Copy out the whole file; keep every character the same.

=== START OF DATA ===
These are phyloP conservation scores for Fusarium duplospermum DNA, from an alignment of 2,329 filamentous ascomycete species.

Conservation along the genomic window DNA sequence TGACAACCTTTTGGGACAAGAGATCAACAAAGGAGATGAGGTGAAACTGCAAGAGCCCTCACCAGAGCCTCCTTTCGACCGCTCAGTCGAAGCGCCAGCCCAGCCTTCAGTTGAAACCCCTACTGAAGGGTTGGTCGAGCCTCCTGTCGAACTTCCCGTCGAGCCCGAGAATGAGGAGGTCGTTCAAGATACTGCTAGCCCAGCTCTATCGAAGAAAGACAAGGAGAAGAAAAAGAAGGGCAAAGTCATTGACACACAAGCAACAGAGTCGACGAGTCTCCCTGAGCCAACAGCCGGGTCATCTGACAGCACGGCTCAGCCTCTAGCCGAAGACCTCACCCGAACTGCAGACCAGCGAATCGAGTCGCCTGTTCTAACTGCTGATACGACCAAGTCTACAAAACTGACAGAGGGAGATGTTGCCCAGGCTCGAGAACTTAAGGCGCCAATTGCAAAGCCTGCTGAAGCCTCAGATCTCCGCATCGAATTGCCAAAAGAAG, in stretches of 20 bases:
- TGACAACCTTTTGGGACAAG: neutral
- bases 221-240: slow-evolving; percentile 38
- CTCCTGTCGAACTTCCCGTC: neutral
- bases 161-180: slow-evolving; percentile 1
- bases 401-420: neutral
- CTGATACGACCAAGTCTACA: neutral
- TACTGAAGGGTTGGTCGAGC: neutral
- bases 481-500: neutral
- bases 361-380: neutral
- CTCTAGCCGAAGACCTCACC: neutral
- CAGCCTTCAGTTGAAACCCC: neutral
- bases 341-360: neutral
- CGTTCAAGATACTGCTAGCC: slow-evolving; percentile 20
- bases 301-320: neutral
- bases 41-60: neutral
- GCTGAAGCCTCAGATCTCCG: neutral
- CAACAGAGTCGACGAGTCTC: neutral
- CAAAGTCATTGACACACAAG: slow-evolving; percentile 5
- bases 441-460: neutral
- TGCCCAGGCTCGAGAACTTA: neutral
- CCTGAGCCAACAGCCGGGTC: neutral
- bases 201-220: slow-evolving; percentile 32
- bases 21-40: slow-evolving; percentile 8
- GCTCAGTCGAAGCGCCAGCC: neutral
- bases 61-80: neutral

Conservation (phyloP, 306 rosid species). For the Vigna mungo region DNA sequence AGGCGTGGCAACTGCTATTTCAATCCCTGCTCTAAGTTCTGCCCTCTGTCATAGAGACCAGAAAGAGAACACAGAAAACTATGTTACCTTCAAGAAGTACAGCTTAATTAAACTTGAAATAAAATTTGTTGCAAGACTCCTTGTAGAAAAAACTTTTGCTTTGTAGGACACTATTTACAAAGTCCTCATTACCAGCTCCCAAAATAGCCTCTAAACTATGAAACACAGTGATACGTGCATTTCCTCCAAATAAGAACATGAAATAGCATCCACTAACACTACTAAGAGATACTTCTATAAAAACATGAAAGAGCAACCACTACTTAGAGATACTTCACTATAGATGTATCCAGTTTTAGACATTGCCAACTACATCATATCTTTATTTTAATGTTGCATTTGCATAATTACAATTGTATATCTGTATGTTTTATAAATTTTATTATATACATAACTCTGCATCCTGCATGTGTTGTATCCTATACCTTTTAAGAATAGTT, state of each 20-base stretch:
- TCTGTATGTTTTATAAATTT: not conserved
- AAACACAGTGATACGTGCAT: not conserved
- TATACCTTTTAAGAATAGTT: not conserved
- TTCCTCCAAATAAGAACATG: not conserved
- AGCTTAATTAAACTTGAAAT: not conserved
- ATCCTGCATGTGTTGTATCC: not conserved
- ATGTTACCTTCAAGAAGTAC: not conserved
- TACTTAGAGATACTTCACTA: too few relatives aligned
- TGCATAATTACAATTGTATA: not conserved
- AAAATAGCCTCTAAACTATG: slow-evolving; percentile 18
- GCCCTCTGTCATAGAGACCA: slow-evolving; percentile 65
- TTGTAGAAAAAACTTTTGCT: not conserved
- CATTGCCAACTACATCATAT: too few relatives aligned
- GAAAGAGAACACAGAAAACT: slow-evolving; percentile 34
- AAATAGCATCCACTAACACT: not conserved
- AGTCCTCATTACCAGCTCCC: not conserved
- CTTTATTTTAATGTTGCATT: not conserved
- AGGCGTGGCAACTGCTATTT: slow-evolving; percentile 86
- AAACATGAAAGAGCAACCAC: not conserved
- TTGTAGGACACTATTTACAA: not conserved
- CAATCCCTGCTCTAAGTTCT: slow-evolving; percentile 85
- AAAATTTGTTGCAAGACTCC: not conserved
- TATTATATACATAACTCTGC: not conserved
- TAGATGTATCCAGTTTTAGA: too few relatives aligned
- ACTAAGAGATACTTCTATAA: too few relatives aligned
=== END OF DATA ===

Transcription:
These are phyloP conservation scores for Fusarium duplospermum DNA, from an alignment of 2,329 filamentous ascomycete species.

Conservation along the genomic window DNA sequence TGACAACCTTTTGGGACAAGAGATCAACAAAGGAGATGAGGTGAAACTGCAAGAGCCCTCACCAGAGCCTCCTTTCGACCGCTCAGTCGAAGCGCCAGCCCAGCCTTCAGTTGAAACCCCTACTGAAGGGTTGGTCGAGCCTCCTGTCGAACTTCCCGTCGAGCCCGAGAATGAGGAGGTCGTTCAAGATACTGCTAGCCCAGCTCTATCGAAGAAAGACAAGGAGAAGAAAAAGAAGGGCAAAGTCATTGACACACAAGCAACAGAGTCGACGAGTCTCCCTGAGCCAACAGCCGGGTCATCTGACAGCACGGCTCAGCCTCTAGCCGAAGACCTCACCCGAACTGCAGACCAGCGAATCGAGTCGCCTGTTCTAACTGCTGATACGACCAAGTCTACAAAACTGACAGAGGGAGATGTTGCCCAGGCTCGAGAACTTAAGGCGCCAATTGCAAAGCCTGCTGAAGCCTCAGATCTCCGCATCGAATTGCCAAAAGAAG, in stretches of 20 bases:
- TGACAACCTTTTGGGACAAG: neutral
- bases 221-240: slow-evolving; percentile 38
- CTCCTGTCGAACTTCCCGTC: neutral
- bases 161-180: slow-evolving; percentile 1
- bases 401-420: neutral
- CTGATACGACCAAGTCTACA: neutral
- TACTGAAGGGTTGGTCGAGC: neutral
- bases 481-500: neutral
- bases 361-380: neutral
- CTCTAGCCGAAGACCTCACC: neutral
- CAGCCTTCAGTTGAAACCCC: neutral
- bases 341-360: neutral
- CGTTCAAGATACTGCTAGCC: slow-evolving; percentile 20
- bases 301-320: neutral
- bases 41-60: neutral
- GCTGAAGCCTCAGATCTCCG: neutral
- CAACAGAGTCGACGAGTCTC: neutral
- CAAAGTCATTGACACACAAG: slow-evolving; percentile 5
- bases 441-460: neutral
- TGCCCAGGCTCGAGAACTTA: neutral
- CCTGAGCCAACAGCCGGGTC: neutral
- bases 201-220: slow-evolving; percentile 32
- bases 21-40: slow-evolving; percentile 8
- GCTCAGTCGAAGCGCCAGCC: neutral
- bases 61-80: neutral

Conservation (phyloP, 306 rosid species). For the Vigna mungo region DNA sequence AGGCGTGGCAACTGCTATTTCAATCCCTGCTCTAAGTTCTGCCCTCTGTCATAGAGACCAGAAAGAGAACACAGAAAACTATGTTACCTTCAAGAAGTACAGCTTAATTAAACTTGAAATAAAATTTGTTGCAAGACTCCTTGTAGAAAAAACTTTTGCTTTGTAGGACACTATTTACAAAGTCCTCATTACCAGCTCCCAAAATAGCCTCTAAACTATGAAACACAGTGATACGTGCATTTCCTCCAAATAAGAACATGAAATAGCATCCACTAACACTACTAAGAGATACTTCTATAAAAACATGAAAGAGCAACCACTACTTAGAGATACTTCACTATAGATGTATCCAGTTTTAGACATTGCCAACTACATCATATCTTTATTTTAATGTTGCATTTGCATAATTACAATTGTATATCTGTATGTTTTATAAATTTTATTATATACATAACTCTGCATCCTGCATGTGTTGTATCCTATACCTTTTAAGAATAGTT, state of each 20-base stretch:
- TCTGTATGTTTTATAAATTT: not conserved
- AAACACAGTGATACGTGCAT: not conserved
- TATACCTTTTAAGAATAGTT: not conserved
- TTCCTCCAAATAAGAACATG: not conserved
- AGCTTAATTAAACTTGAAAT: not conserved
- ATCCTGCATGTGTTGTATCC: not conserved
- ATGTTACCTTCAAGAAGTAC: not conserved
- TACTTAGAGATACTTCACTA: too few relatives aligned
- TGCATAATTACAATTGTATA: not conserved
- AAAATAGCCTCTAAACTATG: slow-evolving; percentile 18
- GCCCTCTGTCATAGAGACCA: slow-evolving; percentile 65
- TTGTAGAAAAAACTTTTGCT: not conserved
- CATTGCCAACTACATCATAT: too few relatives aligned
- GAAAGAGAACACAGAAAACT: slow-evolving; percentile 34
- AAATAGCATCCACTAACACT: not conserved
- AGTCCTCATTACCAGCTCCC: not conserved
- CTTTATTTTAATGTTGCATT: not conserved
- AGGCGTGGCAACTGCTATTT: slow-evolving; percentile 86
- AAACATGAAAGAGCAACCAC: not conserved
- TTGTAGGACACTATTTACAA: not conserved
- CAATCCCTGCTCTAAGTTCT: slow-evolving; percentile 85
- AAAATTTGTTGCAAGACTCC: not conserved
- TATTATATACATAACTCTGC: not conserved
- TAGATGTATCCAGTTTTAGA: too few relatives aligned
- ACTAAGAGATACTTCTATAA: too few relatives aligned